Leslie Veber owns and operates her nursery and landscaping business on 5 acres in South Dade.  Plants are sold by appointment, retail and wholesale, but you can also purchase her plants at events like the Fairchild Ramble, Native Plant Day, Fairchild Spring Sale -- and now on this Yard Visit for New Learners trip.  Three acres are used as a nursery for both native (60%) and exotic plants.  Container plants in 1 to 25 gallons will be for sale.  We will also look at field grown plants, which will not be for sale this day, to get an idea of what the larger plants will look like after up to 11 years of growth.  This is an opportunity to learn about native plants for your yard, how to identifying them, specific plant needs, what grows happily where, how they fit in your landscaping scheme.  We will allow time for sharing experiences, answering questions, basics of starting your own landscape plan if needed, and buying plants.  Wear good walking shoes and a hat and bring water.

Leslie graduated with a degree in  Horticulture from the University of Florida and is a member of the Dade Chapter FNPS, Flowering Tree Society and the Palm Society.

Yard Visits for New Learners provide an opportunity to learn the natives in a hands-on manner and to see them in various settings, formal and informal, and to learn about landscaping successes and failures.. These visits are held every two or three months.  For more information, call Gwlady Scott at 305-238-8901.

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MOST REQUESTED NATIVE PLANTS!

At our May monthly meeting, we took a poll to see which native plants are most desired for our raffle.  Even hammock trees and shrubs are very much in demand.  If you are propagating plants for raffles, this list (which will be updated periodically) might help you decide what to grow.  But don't feel limited by this list -- donations of (almost) all native plants are always appreciated!  If you have questions, please contact Steve Woodmansee (see chapter info box).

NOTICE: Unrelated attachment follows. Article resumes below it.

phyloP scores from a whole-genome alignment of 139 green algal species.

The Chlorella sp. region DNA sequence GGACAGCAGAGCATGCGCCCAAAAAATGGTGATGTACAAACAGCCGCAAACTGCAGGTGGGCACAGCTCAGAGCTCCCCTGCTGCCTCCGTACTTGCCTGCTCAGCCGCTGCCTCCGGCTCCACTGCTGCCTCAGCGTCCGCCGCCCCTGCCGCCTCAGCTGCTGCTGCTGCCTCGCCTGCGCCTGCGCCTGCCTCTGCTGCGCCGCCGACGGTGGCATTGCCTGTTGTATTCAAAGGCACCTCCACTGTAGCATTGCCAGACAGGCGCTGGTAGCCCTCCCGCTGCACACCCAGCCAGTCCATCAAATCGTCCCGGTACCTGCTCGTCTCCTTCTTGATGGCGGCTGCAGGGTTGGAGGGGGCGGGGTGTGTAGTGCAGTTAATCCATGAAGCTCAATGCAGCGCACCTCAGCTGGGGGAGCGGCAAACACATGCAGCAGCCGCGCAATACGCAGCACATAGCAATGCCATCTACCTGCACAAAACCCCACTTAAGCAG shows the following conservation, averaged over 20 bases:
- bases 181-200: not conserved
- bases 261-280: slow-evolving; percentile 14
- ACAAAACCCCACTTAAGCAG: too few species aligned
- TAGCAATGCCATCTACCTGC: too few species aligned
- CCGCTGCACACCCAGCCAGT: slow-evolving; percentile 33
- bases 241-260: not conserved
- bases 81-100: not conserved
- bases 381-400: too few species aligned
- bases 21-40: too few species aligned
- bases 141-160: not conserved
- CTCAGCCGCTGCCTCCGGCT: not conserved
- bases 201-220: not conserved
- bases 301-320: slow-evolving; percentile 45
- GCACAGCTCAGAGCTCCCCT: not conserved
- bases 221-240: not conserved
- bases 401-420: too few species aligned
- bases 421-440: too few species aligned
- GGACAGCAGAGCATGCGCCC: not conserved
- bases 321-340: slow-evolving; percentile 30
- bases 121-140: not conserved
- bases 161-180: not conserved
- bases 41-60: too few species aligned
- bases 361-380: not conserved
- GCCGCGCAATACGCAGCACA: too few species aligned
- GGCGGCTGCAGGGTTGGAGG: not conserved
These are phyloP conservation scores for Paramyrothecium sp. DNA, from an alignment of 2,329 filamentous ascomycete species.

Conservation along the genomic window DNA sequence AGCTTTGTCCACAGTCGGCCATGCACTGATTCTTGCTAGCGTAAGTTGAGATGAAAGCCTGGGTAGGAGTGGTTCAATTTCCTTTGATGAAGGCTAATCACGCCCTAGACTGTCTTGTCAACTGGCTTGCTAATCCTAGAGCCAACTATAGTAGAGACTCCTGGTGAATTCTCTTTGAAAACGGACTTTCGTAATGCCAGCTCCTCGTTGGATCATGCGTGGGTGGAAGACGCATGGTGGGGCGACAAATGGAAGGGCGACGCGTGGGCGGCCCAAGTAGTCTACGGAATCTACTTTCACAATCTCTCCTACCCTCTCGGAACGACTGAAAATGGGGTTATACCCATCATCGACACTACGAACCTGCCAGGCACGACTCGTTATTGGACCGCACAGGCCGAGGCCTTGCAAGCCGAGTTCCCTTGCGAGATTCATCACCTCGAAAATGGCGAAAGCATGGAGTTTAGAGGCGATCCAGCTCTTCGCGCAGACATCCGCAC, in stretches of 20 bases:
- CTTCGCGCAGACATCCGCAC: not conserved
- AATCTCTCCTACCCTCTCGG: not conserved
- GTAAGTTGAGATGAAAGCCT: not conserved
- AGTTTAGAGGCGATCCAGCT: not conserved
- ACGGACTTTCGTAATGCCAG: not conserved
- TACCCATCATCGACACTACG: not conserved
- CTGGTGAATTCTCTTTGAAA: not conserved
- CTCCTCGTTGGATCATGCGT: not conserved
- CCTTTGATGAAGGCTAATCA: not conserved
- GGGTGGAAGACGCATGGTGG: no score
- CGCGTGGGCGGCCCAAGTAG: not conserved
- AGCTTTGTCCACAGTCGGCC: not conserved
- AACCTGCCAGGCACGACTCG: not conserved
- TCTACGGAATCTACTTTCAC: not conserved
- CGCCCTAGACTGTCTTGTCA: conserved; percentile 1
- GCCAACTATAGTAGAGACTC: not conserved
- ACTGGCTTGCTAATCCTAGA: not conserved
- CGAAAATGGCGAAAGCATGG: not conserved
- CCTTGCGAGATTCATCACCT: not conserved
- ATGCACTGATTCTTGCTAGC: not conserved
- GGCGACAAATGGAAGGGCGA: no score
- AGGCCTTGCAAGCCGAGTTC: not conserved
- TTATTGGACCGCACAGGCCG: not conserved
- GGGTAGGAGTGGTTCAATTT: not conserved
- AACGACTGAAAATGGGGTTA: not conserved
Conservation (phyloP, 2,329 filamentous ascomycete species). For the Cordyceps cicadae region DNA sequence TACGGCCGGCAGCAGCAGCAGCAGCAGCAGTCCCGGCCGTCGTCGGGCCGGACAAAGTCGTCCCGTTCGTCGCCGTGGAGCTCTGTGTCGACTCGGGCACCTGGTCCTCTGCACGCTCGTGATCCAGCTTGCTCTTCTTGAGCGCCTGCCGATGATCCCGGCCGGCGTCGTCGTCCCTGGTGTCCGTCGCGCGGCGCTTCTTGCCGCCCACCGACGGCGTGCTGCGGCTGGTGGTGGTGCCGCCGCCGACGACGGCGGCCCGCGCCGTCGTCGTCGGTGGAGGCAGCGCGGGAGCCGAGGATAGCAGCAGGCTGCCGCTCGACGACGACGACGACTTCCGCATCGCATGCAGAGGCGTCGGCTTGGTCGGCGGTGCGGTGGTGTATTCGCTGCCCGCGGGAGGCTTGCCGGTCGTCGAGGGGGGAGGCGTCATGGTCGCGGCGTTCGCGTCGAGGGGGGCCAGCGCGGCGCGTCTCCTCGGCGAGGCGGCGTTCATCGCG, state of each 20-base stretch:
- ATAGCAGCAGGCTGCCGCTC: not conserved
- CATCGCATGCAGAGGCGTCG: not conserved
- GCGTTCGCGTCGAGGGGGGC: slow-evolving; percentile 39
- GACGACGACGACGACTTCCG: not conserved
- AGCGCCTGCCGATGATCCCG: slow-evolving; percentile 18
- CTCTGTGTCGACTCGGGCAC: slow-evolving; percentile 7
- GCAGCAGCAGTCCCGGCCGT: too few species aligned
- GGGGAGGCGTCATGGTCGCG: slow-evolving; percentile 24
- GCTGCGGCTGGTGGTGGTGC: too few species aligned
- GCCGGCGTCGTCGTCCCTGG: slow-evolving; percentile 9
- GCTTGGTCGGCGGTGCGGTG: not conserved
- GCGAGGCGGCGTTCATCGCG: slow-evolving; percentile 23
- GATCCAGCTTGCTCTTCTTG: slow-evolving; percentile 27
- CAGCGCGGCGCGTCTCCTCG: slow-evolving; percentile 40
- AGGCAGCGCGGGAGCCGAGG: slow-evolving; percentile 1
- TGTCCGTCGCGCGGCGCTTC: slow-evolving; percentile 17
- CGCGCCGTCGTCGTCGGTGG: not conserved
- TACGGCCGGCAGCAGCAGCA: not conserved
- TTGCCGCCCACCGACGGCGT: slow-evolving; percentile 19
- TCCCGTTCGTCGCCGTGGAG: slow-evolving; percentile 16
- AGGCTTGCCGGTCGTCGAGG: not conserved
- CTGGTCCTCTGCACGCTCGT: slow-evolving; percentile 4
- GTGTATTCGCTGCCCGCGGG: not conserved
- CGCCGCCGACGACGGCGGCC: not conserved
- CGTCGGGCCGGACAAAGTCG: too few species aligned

Groups of native plants

  • Butterfly plants
  • Ferns
  • Orchids

Herbs and grasses

  • Blue-eyed grass (Sisyrinchium spp.)
  • Coontie (Zamia pumila)
  • Muhly grass (Muhlenbergia capillaris)
  • Pineland jacquemontia (Jacquemontia curtisii)
  • Yellow top (Flaveria linearis)

 

Trees and shrubs

  • Bahama strongbark (Bourreria succulenta)
  • Blackbead (Pithecellobium keyense)
  • Button bush (Cephalanthus occidentalis)
  • Cinnamon bark (Canella winterana)
  • Crabwood (Ateramnus lucidus, =Gymnanthes lucida)
  • Fiddlewood (Citharexylum spinosum)
  • Florida privet (Forestiera segregata)
  • Hercules club (Zanthoxylum clava-herculis)
  • Lancewood (Ocotea coriacea)
  • Limber caper (Capparis flexuosa)
  • Little strongbark (Bourreria cassinifolia)
  • Mangrove mallow (Pavonia paludicola)
  • Necklace pod (Sophora tomentosa var. truncata)
  • Paw paw (Asimina spp.)
  • Pineland snowberry (Chiococca parvifolia)
  • Princewood (Exostema caribaeum)
  • Privet cassia (Senna ligustrina)
  • Red bay (Persea borbonia)
  • Redberry stopper (Eugenia confusa)